Being a single mom and working 70 hours a week is no picnic, but one of the most rewarding things is showing my son all the different projects that I’ve had a role in, including bridges, highways, hotels and gas stations. My boyfriend, Kael, and I both work for Ulland Brothers, and recently my son said, “My mom and stepdad work so hard in construction, and when I grow up, I’m going to do that too.”
Background: I grew up on a dairy farm in Dexter, Minnesota, and went to school in Southland. A truck stop was located in Dexter, and I always enjoyed watching semis and other big trucks. After high school, driving truck seemed natural for me. My dream was to drive over the road, but I was only 19 and couldn’t leave Minnesota in a big truck until I was 21, which limited my options. I attended the Riverland Community College truck driver training course in Austin, Minnesota, and received my Class A CDL (Commercial Driver’s License). I was offered a job at a garbage company and worked there for 13 years.
What she does: I’m now a dump truck driver, starting with Elcor Construction in July of 2013. I drive all day and deliver whatever the team that I’m working with needs—sand, gravel, dirt, blacktop, rubble or demolition debris.
Inspiration and fulfillment: I have several lady truck driver friends who I see on the road throughout the day. We all wave and smile. Everyone I work with is respectful, and it makes for a great work environment. I’m a single mother of two boys, and thankfully, my family has been a huge help. I couldn’t do this work without my support system.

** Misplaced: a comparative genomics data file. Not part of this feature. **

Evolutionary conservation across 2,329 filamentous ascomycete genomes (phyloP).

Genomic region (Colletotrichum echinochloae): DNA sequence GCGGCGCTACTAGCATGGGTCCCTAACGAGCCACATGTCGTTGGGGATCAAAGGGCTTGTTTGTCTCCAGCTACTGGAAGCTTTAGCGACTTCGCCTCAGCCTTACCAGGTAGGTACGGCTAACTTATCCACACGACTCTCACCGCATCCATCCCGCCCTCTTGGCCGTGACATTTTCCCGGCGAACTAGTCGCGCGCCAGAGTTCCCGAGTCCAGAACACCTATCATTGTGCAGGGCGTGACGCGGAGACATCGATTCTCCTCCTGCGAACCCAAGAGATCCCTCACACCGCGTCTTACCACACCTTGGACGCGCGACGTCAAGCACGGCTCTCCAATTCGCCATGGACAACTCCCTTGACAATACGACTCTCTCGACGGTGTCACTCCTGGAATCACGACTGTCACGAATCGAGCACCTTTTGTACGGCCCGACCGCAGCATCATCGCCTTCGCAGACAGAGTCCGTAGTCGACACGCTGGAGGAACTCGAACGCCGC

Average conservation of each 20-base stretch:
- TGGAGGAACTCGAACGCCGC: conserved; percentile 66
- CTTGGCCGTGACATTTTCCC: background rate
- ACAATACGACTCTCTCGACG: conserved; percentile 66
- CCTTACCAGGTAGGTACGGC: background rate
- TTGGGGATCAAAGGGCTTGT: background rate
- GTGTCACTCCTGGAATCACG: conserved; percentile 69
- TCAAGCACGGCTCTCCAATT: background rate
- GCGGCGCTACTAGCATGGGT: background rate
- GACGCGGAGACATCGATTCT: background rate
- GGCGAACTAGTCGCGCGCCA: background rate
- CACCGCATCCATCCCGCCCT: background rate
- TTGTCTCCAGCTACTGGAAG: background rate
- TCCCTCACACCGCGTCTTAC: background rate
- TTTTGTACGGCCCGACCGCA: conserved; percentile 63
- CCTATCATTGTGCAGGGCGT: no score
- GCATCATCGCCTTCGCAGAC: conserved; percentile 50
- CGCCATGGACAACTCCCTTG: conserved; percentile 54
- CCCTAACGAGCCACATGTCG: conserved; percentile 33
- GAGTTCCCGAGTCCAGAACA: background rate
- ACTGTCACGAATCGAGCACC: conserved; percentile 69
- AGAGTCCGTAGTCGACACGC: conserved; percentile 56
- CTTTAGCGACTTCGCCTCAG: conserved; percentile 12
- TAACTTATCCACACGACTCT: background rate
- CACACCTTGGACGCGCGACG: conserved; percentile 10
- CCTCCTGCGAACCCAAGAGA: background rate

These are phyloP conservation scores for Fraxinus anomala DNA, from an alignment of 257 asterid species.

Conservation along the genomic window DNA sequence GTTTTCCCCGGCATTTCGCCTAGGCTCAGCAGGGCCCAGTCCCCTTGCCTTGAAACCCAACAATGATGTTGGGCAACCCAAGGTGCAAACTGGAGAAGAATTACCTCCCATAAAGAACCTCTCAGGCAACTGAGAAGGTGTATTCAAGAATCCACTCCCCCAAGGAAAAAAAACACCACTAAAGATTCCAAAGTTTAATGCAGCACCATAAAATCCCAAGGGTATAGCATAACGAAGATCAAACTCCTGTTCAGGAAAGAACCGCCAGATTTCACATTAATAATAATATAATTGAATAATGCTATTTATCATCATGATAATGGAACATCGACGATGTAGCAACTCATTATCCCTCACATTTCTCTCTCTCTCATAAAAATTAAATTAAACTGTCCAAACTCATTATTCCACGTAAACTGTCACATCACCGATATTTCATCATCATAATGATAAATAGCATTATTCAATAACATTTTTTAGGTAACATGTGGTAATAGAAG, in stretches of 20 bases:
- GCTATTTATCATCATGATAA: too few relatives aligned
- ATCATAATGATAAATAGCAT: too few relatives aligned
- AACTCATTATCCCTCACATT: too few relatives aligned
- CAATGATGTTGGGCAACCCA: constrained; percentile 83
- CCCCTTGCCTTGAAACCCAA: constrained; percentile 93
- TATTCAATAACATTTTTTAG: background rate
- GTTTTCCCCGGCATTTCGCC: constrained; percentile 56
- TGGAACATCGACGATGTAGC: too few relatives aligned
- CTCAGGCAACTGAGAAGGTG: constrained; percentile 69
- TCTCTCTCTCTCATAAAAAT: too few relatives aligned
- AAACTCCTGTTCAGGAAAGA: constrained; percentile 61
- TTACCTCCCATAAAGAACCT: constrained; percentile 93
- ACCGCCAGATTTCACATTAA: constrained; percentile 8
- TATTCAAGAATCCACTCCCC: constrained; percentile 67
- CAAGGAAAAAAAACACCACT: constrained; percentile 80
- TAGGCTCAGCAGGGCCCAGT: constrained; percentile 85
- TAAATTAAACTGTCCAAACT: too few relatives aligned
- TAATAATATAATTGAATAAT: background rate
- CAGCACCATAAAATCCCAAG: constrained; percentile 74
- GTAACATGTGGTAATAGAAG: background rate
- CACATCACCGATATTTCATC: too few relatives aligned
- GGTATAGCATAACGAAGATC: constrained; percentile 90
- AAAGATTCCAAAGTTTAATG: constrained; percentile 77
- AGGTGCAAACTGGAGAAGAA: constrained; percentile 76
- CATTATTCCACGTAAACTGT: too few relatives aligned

“This work can be intimidating, and you have to be confident. Ask questions and stay teachable. You’ll be part of the team, like a big family. Have a sense of humor and never give up. This work is rewarding, and there’s something new and exciting happening every day”
Workforce diversity, stronger companies
Women like Schneider and Rossow comprise only about 10% of the construction industry in the United States, with approximately 21% working in service occupations and 6% in the areas of production, transportation and material moving. Increased recruitment of women is helping to address workforce shortages and meet workforce goals, and it has other major benefits as well.
“All of our jobs are open to women, and we have been taking steps to make opportunities more visible to them,” says Cory Penz, underground utility superintendent and a co-owner of Elcor Construction in Rochester. “We are casting the net wider in terms of workforce diversity, which brings different perspectives and ideas that make our company stronger.”
“Marcie is one of our best drivers, and foremen ask to have her on their projects,” says Penz, noting dump truck driver qualifications include a good driving record and appropriate licensure, in addition to strong organizational and interpersonal skills and the ability to accurately record information about the project, load count, material type and tonnage. Rossow’s experience driving trucks was a plus in becoming a dump truck driver, but companies will train drivers too. “Marcie is a great role model for women who have an interest in truck driving or construction,” he says. “She is hardworking, dependable and pleasant to work with.”
“We are casting the net wider in terms of workforce diversity, which brings different perspectives and ideas that make our company stronger”
Schneider and Rossow found their place in the construction sector. They are great examples of women working in the field and a source of encouragement and inspiration. And they don’t mind getting their hands dirty at all, before heading home to their families after a hard day’s work.